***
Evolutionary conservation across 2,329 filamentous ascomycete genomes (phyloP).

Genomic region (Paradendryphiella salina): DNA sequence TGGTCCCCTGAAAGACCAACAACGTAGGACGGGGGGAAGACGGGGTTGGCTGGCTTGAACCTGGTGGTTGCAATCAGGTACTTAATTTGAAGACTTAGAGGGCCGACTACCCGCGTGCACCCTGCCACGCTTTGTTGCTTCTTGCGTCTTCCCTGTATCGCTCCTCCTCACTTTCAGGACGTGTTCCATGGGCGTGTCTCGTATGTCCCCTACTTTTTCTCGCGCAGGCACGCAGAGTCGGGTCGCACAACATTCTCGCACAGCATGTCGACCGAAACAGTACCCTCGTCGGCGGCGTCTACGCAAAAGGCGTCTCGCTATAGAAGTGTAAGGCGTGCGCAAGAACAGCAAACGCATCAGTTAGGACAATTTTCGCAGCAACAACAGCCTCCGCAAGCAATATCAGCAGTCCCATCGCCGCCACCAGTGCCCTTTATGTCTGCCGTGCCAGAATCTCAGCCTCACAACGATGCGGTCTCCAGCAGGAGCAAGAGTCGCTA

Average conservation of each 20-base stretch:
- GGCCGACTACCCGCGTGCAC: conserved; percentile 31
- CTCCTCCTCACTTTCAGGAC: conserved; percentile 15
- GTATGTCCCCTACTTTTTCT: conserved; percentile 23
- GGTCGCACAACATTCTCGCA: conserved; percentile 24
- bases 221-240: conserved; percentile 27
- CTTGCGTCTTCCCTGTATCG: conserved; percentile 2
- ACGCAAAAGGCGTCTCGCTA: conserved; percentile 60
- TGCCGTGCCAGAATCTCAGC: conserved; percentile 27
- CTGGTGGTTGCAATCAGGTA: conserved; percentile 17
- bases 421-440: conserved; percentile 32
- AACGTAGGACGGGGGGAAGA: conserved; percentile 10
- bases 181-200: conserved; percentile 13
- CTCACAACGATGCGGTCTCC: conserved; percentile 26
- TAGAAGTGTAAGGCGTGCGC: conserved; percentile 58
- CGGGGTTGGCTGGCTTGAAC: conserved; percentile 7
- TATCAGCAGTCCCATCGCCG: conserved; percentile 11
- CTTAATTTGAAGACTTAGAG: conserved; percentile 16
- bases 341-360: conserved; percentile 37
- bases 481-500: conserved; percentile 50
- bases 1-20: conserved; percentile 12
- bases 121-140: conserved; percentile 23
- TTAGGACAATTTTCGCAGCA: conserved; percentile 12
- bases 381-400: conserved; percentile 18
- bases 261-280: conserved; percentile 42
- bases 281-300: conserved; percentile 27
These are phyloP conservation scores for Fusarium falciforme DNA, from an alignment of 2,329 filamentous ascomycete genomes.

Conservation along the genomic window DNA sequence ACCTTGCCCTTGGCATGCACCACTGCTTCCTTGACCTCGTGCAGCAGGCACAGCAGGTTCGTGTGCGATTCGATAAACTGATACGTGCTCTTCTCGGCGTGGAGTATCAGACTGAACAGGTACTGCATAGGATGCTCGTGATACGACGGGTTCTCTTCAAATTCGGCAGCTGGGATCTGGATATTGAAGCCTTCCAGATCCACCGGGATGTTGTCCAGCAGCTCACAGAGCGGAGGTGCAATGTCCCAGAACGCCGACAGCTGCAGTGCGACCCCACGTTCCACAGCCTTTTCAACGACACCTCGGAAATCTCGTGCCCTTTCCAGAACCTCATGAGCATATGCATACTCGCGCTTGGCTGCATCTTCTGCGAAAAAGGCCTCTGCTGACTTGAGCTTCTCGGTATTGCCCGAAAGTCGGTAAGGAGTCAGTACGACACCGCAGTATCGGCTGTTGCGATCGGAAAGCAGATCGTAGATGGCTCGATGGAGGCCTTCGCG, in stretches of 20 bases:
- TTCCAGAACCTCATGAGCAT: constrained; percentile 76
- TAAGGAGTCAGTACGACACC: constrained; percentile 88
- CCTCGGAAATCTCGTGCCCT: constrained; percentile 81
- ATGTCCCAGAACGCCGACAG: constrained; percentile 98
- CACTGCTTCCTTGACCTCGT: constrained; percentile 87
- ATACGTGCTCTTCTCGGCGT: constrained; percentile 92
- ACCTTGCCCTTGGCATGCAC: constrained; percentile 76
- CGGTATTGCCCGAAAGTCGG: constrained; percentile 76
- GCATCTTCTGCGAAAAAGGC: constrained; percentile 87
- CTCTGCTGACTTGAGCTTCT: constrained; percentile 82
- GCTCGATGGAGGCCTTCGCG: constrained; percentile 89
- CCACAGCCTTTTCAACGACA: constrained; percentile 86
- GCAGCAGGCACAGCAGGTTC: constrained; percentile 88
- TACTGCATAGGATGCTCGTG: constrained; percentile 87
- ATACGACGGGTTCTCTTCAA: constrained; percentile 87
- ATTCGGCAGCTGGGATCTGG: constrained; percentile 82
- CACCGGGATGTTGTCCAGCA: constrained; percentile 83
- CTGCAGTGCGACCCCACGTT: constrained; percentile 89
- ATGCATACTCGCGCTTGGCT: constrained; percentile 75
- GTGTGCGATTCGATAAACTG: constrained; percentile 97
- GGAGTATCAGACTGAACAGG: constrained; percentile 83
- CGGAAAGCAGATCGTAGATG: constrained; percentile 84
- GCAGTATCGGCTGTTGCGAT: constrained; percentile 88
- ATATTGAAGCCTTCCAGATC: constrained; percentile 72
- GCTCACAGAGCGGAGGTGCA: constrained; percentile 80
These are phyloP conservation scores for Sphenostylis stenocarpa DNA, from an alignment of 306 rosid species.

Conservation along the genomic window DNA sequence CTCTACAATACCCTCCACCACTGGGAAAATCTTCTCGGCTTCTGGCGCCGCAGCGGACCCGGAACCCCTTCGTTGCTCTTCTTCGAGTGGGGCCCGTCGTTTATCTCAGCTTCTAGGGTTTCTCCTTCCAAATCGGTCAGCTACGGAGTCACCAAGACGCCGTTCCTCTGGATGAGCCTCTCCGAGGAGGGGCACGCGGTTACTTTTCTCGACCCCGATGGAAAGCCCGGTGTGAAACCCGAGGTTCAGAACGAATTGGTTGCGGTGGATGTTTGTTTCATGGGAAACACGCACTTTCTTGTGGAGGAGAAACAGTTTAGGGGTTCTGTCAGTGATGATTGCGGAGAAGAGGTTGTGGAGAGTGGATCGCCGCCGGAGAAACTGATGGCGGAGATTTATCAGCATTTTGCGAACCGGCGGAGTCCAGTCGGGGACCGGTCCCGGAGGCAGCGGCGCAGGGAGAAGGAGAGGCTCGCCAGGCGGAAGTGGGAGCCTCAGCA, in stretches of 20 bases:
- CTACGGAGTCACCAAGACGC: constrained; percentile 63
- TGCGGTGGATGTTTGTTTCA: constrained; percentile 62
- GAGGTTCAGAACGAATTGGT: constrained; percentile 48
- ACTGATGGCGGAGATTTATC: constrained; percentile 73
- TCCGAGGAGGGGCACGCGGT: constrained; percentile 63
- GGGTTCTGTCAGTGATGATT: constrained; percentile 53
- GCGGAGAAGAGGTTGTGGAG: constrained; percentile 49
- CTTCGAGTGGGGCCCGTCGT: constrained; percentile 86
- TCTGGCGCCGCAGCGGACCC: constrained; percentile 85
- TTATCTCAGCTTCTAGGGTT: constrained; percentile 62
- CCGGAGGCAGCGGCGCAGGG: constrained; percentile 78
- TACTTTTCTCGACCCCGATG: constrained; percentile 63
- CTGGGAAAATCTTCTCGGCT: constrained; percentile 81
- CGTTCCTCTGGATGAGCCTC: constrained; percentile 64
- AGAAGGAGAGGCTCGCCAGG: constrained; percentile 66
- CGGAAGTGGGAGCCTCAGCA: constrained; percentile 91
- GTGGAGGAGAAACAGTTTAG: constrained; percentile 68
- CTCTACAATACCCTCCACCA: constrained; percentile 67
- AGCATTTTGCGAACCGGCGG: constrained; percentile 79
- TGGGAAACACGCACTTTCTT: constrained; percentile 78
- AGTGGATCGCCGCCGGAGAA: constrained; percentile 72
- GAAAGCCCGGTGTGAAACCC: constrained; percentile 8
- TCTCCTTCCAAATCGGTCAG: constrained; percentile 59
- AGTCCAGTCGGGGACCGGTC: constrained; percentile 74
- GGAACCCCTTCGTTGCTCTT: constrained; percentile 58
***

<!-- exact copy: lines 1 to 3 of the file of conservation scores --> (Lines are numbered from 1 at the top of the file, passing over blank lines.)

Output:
Evolutionary conservation across 2,329 filamentous ascomycete genomes (phyloP).

Genomic region (Paradendryphiella salina): DNA sequence TGGTCCCCTGAAAGACCAACAACGTAGGACGGGGGGAAGACGGGGTTGGCTGGCTTGAACCTGGTGGTTGCAATCAGGTACTTAATTTGAAGACTTAGAGGGCCGACTACCCGCGTGCACCCTGCCACGCTTTGTTGCTTCTTGCGTCTTCCCTGTATCGCTCCTCCTCACTTTCAGGACGTGTTCCATGGGCGTGTCTCGTATGTCCCCTACTTTTTCTCGCGCAGGCACGCAGAGTCGGGTCGCACAACATTCTCGCACAGCATGTCGACCGAAACAGTACCCTCGTCGGCGGCGTCTACGCAAAAGGCGTCTCGCTATAGAAGTGTAAGGCGTGCGCAAGAACAGCAAACGCATCAGTTAGGACAATTTTCGCAGCAACAACAGCCTCCGCAAGCAATATCAGCAGTCCCATCGCCGCCACCAGTGCCCTTTATGTCTGCCGTGCCAGAATCTCAGCCTCACAACGATGCGGTCTCCAGCAGGAGCAAGAGTCGCTA

Average conservation of each 20-base stretch: